2) J. Cantor, M.L. Mares, and J.S. Hyde, “Autobiographical Memories of Exposure to Sexual Media Content,” Media Psychology 5, (2003): 1-31. The most common emotional responses to sexually explicit material (not necessarily online) were disgust (24.5 percent), shock or surprise (23.6 percent), embarrassment (21.4 percent), interest or curiosity (20.9 percent), anger (18.4 percent), amusement (15.3 percent), fear (11.2 percent), and sadness (9.2 percent).
3) Kimberly J. Mitchell, David Finkelhor, and Janis Wolak, “Victimization of Youths on the Internet,” Journal of Aggression, Maltreatment, & Trauma 8, (2003): 1-39 (9).
4) K. Wigley and B. Clarke, “National Opinion Poll’s Kids.net” (2000). Available at http://www.nop.co.uk. Accessed January 2003. In S. Livingstone, “Children’s Use of the Internet: Reflections on the Emerging Research Agenda,” New Media & Society 5, (2003): 147-66 (156).
5) Henry J. Kaiser, “Family Foundation Report,” (2002). Available at http://www.kff.org/entmedia/loader.cfm?url=/commonspot/security/getfile.cfm& PageID=14095. Accessed October 19, 2009.
6) Kimberly J. Mitchell, David Finkelhor, and Janis Wolak, “Victimization of Youths on the Internet,” Journal of Aggression, Maltreatment, & Trauma 8, (2003): 18.
7) Kimberly J. Mitchell, David Finkelhor, and Janis Wolak, “Victimization of Youths on the Internet,” Journal of Aggression, Maltreatment, & Trauma 8, (2003): 19.
8) Jochen Peter and Patt M. Valkenburg, “Adolescents’ Exposure to Sexually Explicit Material on the Internet,” Communication Research 33, (2006): 591.
9) Michele L. Ybarra and Kimberly J. Mitchell, “Exposure to Internet Pornography among Children and Adolescents: A National Survey,” CyberPsychology & Behavior 8, (2005): 483.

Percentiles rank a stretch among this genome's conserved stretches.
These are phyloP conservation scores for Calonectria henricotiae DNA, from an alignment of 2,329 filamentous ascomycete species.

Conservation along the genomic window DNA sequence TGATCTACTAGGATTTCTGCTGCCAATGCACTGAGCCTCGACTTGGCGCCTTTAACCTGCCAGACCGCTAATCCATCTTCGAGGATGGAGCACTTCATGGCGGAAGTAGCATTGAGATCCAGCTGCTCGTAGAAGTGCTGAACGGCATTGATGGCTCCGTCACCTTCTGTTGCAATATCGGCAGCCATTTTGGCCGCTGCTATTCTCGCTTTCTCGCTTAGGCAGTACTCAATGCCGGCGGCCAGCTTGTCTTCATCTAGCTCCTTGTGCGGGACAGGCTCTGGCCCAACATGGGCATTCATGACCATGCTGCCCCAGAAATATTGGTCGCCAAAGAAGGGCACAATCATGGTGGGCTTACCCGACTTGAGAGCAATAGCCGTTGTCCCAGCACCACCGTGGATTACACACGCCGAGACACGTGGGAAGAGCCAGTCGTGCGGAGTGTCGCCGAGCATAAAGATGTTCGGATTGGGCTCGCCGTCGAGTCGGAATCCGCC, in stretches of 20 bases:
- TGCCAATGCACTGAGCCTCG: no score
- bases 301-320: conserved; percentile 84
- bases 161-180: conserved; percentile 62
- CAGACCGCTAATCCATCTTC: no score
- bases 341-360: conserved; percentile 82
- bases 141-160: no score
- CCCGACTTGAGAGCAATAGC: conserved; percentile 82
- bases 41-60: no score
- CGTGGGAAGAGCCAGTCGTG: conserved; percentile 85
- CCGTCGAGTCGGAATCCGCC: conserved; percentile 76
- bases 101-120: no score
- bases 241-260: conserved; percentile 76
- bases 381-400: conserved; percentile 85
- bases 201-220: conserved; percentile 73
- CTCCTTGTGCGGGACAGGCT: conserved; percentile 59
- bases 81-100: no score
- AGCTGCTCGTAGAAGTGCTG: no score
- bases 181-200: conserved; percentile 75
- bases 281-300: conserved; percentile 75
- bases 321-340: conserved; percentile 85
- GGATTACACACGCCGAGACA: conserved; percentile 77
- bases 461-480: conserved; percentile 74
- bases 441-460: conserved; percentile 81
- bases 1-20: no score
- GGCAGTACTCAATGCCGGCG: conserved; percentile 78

10) James B. Weaver III, “The Effects of Pornography Addiction on Families and Communities,” presented before the Subcommittee on Science, Technology, and Space of the Senate Committee on Commerce, Science, and Transportation, Washington, D.C. (November 18, 2004).
11) Michele L. Ybarra and Kimberly J. Mitchell, “Exposure to Internet Pornography among Children and Adolescents: A National Survey,” CyberPsychology & Behavior 8, (2005): 473-86 (479).
12) Jochen Peter and Patt M. Valkenburg, “Adolescents’ Exposure to Sexually Explicit Material on the Internet,” Communication Research 33, (2006): 178-204 (196, 200).
13) Amanda Nosko, Eileen Wood, and Serge Desmarais, “Unsolicited Online Sexual Material: What Affects Our Attitudes and Likelihood to Search for More?” The Canadian Journal of Human Sexuality 16, (2007): 1-10 (6-7).
14) Sylvain C. Boies, “University Students’ Uses of and Reactions to Online Sexual Information and Entertainment: Links to Online and Offline Sexual Behavior,” The Canadian Journal of Human Sexuality 11, (2002): 86.
15) Kenzie A. Cameron, Laura F. Salazar, Jay M. Bernhardt, Nan Burgess-Whitman, Gina M. Wingood, and Ralph J. DiClemente, “Adolescents’ Experience with Sex on the Web: Results from Online Focus Groups,” Journal of Adolescence 28, (2005): 535-40.
16) Patricia M. Greenfield, “Inadvertent Exposure to Pornography on the Internet: Implications for Peer-to-Peer File Sharing Networks for Child Development and Families,” Applied Developmental Psychology 25, (2004): 741-50 (744-5).
17) Jochen Peter and Patti M. Valkenburg, “Adolescents’ Exposure to Sexually Explicit Internet Material, Sexual Uncertainty, and Attitudes toward Uncommitted Sexual Exploration: Is There a Link?” Communication Research 35, (2008): 579-601 (595).
18) Rebecca L. Collins, Marc N. Elliott, Sandra H. Berry, David E. Kanouse, Dale Kunkel, Sarah B. Hunter, and Angela Miu, “Watching Sex on Television Predicts Adolescent Initiation of Sexual Behavior,” Pediatrics 114, (2004): e280-9 (e284-5).


This entry draws heavily from The Effects of Pornography on Individuals, Marriage, Family and Community.